Grit and Resiliency
Odds are that you have heard the saying “’golf is a game of misses”. This is true of any sport that is difficult to master. When I think of golf, I think of it as “double bogey avoidance”.
I know that sounds as if I have a negative outlook on the game, but I couldn’t be farther from that.
So why do you think I call it double bogey avoidance?
If you play golf, you know what a bogey is. If you are new to the game, a bogey is a stroke or shots over par that counts as one stroke.
So then what is double bogey? Double bogey is two strokes above par.
Now, if you think about this for a minute, you can realize that a majority of the rounds that you play will be single bogey. Why? Because most rounds are played in the ball park of 18 holes and that’s going to take you about a round to play.
The goal is to never play a double bogey. Can you see why I call it double bogey avoidance? That’s the game.
The problem is that most people play a double bogey almost every time they step on the first tee box.
If you’re not a scratch golfer, you’ve got to have a strategy to play better. In golf, you’ve got to know what you’re going to do before you do it.
With a little thought and a few practice swings, even the most skeptical of golfers can identify their strengths and weaknesses. Like everything else in life, you should do this with a little structure; this is where the word, “strategy,” comes in handy.
You need to take a close and long look at your game and prepare accordingly for your next outing. Your game improvement is a journey.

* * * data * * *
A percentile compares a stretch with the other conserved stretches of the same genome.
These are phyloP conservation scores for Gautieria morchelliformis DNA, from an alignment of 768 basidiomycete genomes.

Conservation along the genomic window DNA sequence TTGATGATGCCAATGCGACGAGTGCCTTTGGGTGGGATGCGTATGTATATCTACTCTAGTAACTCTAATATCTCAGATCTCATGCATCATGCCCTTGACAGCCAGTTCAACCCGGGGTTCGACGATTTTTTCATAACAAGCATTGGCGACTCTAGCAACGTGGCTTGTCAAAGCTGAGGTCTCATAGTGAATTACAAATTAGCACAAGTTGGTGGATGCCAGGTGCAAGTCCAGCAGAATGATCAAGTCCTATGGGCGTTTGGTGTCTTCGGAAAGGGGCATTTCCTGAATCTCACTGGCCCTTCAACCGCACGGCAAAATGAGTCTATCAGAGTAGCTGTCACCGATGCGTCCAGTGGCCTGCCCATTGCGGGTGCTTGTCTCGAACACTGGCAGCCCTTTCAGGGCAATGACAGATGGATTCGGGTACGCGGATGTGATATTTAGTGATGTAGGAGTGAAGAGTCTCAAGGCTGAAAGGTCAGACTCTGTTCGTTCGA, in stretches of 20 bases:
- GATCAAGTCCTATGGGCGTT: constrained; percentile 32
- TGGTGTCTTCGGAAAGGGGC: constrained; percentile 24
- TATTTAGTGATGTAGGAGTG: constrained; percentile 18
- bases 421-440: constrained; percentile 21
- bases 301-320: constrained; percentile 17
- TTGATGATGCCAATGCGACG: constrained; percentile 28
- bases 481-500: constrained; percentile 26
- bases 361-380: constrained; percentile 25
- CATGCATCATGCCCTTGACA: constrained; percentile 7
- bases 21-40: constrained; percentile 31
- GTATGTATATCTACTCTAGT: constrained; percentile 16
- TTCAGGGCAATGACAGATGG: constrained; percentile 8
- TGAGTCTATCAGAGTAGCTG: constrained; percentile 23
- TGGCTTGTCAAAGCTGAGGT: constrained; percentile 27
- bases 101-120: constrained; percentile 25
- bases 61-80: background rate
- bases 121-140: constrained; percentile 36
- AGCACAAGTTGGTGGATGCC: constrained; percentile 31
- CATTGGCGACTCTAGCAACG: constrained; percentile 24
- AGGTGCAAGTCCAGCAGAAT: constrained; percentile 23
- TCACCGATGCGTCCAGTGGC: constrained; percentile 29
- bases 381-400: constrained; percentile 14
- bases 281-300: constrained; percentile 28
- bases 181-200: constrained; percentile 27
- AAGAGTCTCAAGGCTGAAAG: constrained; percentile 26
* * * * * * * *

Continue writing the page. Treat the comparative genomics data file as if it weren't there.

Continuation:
How far you progress depends on how clear your vision is and how much you want to get better.
There are plenty of fundamental elements in golf that go into the success of a golfer. Even the most common sense skills have to be perfected to ensure your play is consistent.
One of the most important is the ability to keep the ball in play.
Once you master this, you can improve your confidence, which is paramount to your game.
Short game skills are the most crucial and most-often referenced skills in golf wisdom. You’ll hear golf pros are always talking about them; you’ll read golf book after golf book which gives you tips on them; and most golf instruction video companies make videos on them. And that’s for a very good reason:
The thing about golf is, however, if you can’t hit the ball 100% of the time, then you’ll never be a good golfer no matter how well you master it.
But when you can’t break 80 consistently, then you’ve still got some work to do. And one of the best ways to up your game is by working on tightening up your short game.
Basically, that’s the distance that a ball travels between the golf ball and the hole. And this is where the—short game―comes into play.
There are several factors that impact your short game. What club you were able to select, your swing and follow-through, and your ability to putt the ball into the hole aren’t just mostly; they are fully dependent on your short game.
Double Bogey Avoidance – Wrapping it Up
For many people, golf is a frustrating sport. It seems so simple. You hit a little ball and knock it into a hole.
But in reality, there’s a lot more to it than that. If you get frustrated by the game, you’re going to have a tough time enjoying it. So here are a few pointers that are intended to help you avoid bogeys.
First, slow down. Getting frustrated with the game will result in bad shots that you’d make even worse with the loss of a cool attitude. A more relaxed approach to the game is going to get better results. Also, you’ll be playing the game as it’s intended to be played, which is fun.
Second, seek assistance. If you’re getting frustrated, feel free to seek help. From a good friend to a sports psychologist, there are numerous sources out there that can help you build your game.